We often talk about the use case for cars in the ‘real world’. The trouble with the real world is that it can be encumbering and dull. It’s full of speed cameras, speed bumps and poorly constructed roads, scarred by years of shoddy utilities work. Then there’s the fact that everyone drives at 20mph these days. When was the last time you saw someone overtake? It’s a lost art. Supercars, therefore, are somewhat lost in the real world. But what of the opportunity to take something like the McLaren 720S away from the real world and onto a circuit?
Plodding through the 50mph average speed zone on the M1, devoid of anyone working on it, on the way to Millbrook was a million miles from what was to come. Driving a McLaren 720S in this environment is like keeping a tiger in a cage. Sure, it’s good to look at it, but there’s an undeniable sadness. Still, I wasn’t in a McLaren 720S at that point and was buoyed by the prospect of events to come. 50mph had never felt so slow.
The only cause for trepidation was the atmospheric presence of a light drizzle. This, after all, was the Midlands. What else could be expected? Still, there’s the nagging doubt in the back of your mind about doing some serious damage to someone else’s supercar.
What’s the McLaren 720S like away from the real world?
As it transpired, I needn’t have worried. McLaren had thought about the prospect of letting a numpty like me free in a McLaren 720S. I was assigned one of their professionals, Mitchell, to ride along with me.
Yet, there’s nothing outright intimidating about the McLaren 720S. It’s a remarkably accessible car. The butterfly doors make ingress and egress straightforward. You drop down into a welcoming cabin and everything is simply laid out.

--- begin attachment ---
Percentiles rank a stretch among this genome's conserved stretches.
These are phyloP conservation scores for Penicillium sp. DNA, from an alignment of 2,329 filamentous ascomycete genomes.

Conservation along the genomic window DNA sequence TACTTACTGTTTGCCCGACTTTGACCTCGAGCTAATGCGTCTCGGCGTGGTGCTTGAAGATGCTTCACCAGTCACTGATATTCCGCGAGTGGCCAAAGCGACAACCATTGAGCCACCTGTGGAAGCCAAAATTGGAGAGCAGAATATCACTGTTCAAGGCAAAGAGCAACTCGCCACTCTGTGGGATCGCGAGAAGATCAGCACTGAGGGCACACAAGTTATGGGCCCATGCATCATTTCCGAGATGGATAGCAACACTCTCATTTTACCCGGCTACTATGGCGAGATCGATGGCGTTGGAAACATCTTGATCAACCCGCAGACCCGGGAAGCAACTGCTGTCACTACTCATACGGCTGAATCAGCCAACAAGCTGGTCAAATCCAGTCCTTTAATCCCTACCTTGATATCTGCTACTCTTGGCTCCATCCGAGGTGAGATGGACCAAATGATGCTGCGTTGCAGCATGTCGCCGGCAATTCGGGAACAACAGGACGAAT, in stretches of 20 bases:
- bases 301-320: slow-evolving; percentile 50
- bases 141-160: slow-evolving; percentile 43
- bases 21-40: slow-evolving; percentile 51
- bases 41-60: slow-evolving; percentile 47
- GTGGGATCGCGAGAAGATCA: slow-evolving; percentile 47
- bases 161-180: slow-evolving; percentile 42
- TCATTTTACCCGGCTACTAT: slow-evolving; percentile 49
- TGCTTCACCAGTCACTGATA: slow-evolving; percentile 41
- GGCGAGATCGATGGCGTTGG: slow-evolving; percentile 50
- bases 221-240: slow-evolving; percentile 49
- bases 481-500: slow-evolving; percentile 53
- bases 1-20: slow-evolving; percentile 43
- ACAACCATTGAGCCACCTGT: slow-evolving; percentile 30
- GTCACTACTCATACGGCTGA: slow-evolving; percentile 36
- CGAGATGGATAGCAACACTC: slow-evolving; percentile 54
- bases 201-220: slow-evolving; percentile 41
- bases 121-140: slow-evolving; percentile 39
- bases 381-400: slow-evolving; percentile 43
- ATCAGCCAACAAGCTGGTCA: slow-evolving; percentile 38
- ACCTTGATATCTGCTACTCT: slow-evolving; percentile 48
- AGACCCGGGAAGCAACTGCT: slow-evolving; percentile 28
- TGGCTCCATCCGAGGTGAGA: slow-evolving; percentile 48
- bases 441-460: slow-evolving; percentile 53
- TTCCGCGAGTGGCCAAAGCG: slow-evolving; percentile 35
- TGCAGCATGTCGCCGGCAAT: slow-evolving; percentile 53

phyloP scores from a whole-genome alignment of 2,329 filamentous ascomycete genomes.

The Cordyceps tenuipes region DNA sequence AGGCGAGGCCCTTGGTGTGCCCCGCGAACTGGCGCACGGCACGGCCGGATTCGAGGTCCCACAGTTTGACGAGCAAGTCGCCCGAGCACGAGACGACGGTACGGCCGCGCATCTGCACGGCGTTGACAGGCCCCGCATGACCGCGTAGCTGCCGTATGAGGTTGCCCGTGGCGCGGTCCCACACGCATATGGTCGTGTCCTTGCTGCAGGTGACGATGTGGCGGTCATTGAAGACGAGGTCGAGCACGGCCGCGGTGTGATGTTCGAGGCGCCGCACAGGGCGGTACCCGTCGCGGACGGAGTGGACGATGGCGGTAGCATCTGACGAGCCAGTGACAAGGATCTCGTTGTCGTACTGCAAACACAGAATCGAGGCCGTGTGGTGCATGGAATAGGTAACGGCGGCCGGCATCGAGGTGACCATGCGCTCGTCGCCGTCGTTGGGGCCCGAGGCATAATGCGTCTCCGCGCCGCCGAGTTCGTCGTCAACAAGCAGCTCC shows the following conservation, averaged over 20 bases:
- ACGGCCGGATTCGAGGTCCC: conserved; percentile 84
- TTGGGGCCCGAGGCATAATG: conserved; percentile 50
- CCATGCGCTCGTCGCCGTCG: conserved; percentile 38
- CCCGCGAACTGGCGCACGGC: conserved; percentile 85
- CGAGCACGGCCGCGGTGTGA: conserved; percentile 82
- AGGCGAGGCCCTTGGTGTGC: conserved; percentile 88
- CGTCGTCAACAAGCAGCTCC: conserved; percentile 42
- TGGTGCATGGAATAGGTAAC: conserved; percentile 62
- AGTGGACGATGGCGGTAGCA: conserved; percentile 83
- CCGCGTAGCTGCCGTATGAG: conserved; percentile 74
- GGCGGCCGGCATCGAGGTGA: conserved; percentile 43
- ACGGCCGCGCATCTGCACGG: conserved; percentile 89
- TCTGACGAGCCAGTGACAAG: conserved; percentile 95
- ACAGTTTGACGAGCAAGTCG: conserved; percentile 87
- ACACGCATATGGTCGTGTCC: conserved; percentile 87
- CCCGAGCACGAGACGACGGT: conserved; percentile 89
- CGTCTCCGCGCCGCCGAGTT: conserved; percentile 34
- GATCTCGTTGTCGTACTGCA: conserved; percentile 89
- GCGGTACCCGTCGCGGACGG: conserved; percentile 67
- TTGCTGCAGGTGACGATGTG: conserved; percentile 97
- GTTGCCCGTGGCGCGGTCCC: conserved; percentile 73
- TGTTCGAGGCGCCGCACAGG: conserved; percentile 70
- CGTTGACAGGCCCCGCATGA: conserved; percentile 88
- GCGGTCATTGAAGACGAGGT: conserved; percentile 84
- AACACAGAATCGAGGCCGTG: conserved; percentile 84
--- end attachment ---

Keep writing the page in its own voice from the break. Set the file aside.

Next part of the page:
Starting up in Comfort mode, the McLaren 720S pulls away serenely with minimal fuss. The 4.0-litre twin-turbo V8 makes itself heard but isn’t overbearing. We’ll review the McLaren 720S on road a bit later in the year, so will get into the nitty gritty of the drive modes, infotainment and real-world use case then.
Millbrook was about letting the McLaren 720S off the leash. First, then, to the Alpine route. A twisting, undulating circuit designed to recreate an Alpine pass just off the M1. As a sighting lap, running the 720S round the circuit in Comfort mode quickly inspired enough confidence to reach for the dials and select Sport. The V8 becomes a more prominent companion and throttle response sharpens. Go on then, into Track mode.
The binnacle in front of you rotates to simplify the view to just your revs and speed. You don’t want any distractions when life is coming at you this fast.
What’s remarkable is that you don’t need to be an amazing driver to really enjoy the McLaren 720S (although it probably helps). The ride is firm but communicative. Visibility is sensational. The driving position is spot on – low with the steering wheel coming at your chest. The pedals are positioned immaculately. Then there’s the steering…
McLaren 720S handling
McLaren still deploys a hydraulic steering rack. Most have gone towards electronic racks in the search for efficiency. This means that McLaren has an edge. Their steering feel is unmatched.
The McLaren 720S is alive in your hands and you know exactly what is going on beneath you. With a perfect driving position, a brilliant view, a communicative chassis and steering full of feedback, you feel truly connected with the car and road. Again, you don’t need to be a professional race driver to appreciate this. It feels wonderfully simple and connected.
To lean on a quote from Dutch football legend Johan Cruyff; “Playing football is simple, but playing simple football is the hardest thing there is.” The McLaren 720S feels simple, yes, but this car is anything but. It’s just been engineered in such a way to make it accessible, enjoyable and straightforward.